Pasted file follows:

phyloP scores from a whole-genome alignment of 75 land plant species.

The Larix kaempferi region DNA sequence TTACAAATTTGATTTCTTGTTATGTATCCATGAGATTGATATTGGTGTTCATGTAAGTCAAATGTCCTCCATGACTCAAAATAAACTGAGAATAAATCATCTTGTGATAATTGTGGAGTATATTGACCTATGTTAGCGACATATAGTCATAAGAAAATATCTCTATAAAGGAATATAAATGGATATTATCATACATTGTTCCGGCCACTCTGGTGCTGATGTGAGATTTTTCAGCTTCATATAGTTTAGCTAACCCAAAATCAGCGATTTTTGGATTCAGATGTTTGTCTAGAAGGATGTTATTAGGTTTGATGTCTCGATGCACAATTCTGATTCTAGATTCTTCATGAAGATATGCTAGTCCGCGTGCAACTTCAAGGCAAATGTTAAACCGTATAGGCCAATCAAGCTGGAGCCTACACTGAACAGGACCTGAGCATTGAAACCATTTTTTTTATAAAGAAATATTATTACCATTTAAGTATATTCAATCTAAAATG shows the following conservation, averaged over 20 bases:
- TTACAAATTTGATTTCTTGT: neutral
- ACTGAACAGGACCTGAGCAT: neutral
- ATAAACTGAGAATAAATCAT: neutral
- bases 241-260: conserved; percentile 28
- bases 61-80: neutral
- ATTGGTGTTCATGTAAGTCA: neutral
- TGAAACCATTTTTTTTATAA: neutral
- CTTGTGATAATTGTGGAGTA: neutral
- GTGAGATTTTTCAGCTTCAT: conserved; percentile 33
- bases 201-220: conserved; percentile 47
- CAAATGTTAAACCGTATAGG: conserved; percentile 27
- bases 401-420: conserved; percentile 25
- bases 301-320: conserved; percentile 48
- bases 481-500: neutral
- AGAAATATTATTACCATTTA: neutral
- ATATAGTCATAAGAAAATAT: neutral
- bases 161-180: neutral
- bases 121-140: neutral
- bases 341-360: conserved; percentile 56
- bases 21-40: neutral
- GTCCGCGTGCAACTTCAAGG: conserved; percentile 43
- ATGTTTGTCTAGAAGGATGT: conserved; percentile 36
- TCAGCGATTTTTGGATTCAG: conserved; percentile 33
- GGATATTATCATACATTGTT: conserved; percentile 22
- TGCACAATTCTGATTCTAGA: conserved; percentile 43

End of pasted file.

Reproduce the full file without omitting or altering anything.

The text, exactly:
phyloP scores from a whole-genome alignment of 75 land plant species.

The Larix kaempferi region DNA sequence TTACAAATTTGATTTCTTGTTATGTATCCATGAGATTGATATTGGTGTTCATGTAAGTCAAATGTCCTCCATGACTCAAAATAAACTGAGAATAAATCATCTTGTGATAATTGTGGAGTATATTGACCTATGTTAGCGACATATAGTCATAAGAAAATATCTCTATAAAGGAATATAAATGGATATTATCATACATTGTTCCGGCCACTCTGGTGCTGATGTGAGATTTTTCAGCTTCATATAGTTTAGCTAACCCAAAATCAGCGATTTTTGGATTCAGATGTTTGTCTAGAAGGATGTTATTAGGTTTGATGTCTCGATGCACAATTCTGATTCTAGATTCTTCATGAAGATATGCTAGTCCGCGTGCAACTTCAAGGCAAATGTTAAACCGTATAGGCCAATCAAGCTGGAGCCTACACTGAACAGGACCTGAGCATTGAAACCATTTTTTTTATAAAGAAATATTATTACCATTTAAGTATATTCAATCTAAAATG shows the following conservation, averaged over 20 bases:
- TTACAAATTTGATTTCTTGT: neutral
- ACTGAACAGGACCTGAGCAT: neutral
- ATAAACTGAGAATAAATCAT: neutral
- bases 241-260: conserved; percentile 28
- bases 61-80: neutral
- ATTGGTGTTCATGTAAGTCA: neutral
- TGAAACCATTTTTTTTATAA: neutral
- CTTGTGATAATTGTGGAGTA: neutral
- GTGAGATTTTTCAGCTTCAT: conserved; percentile 33
- bases 201-220: conserved; percentile 47
- CAAATGTTAAACCGTATAGG: conserved; percentile 27
- bases 401-420: conserved; percentile 25
- bases 301-320: conserved; percentile 48
- bases 481-500: neutral
- AGAAATATTATTACCATTTA: neutral
- ATATAGTCATAAGAAAATAT: neutral
- bases 161-180: neutral
- bases 121-140: neutral
- bases 341-360: conserved; percentile 56
- bases 21-40: neutral
- GTCCGCGTGCAACTTCAAGG: conserved; percentile 43
- ATGTTTGTCTAGAAGGATGT: conserved; percentile 36
- TCAGCGATTTTTGGATTCAG: conserved; percentile 33
- GGATATTATCATACATTGTT: conserved; percentile 22
- TGCACAATTCTGATTCTAGA: conserved; percentile 43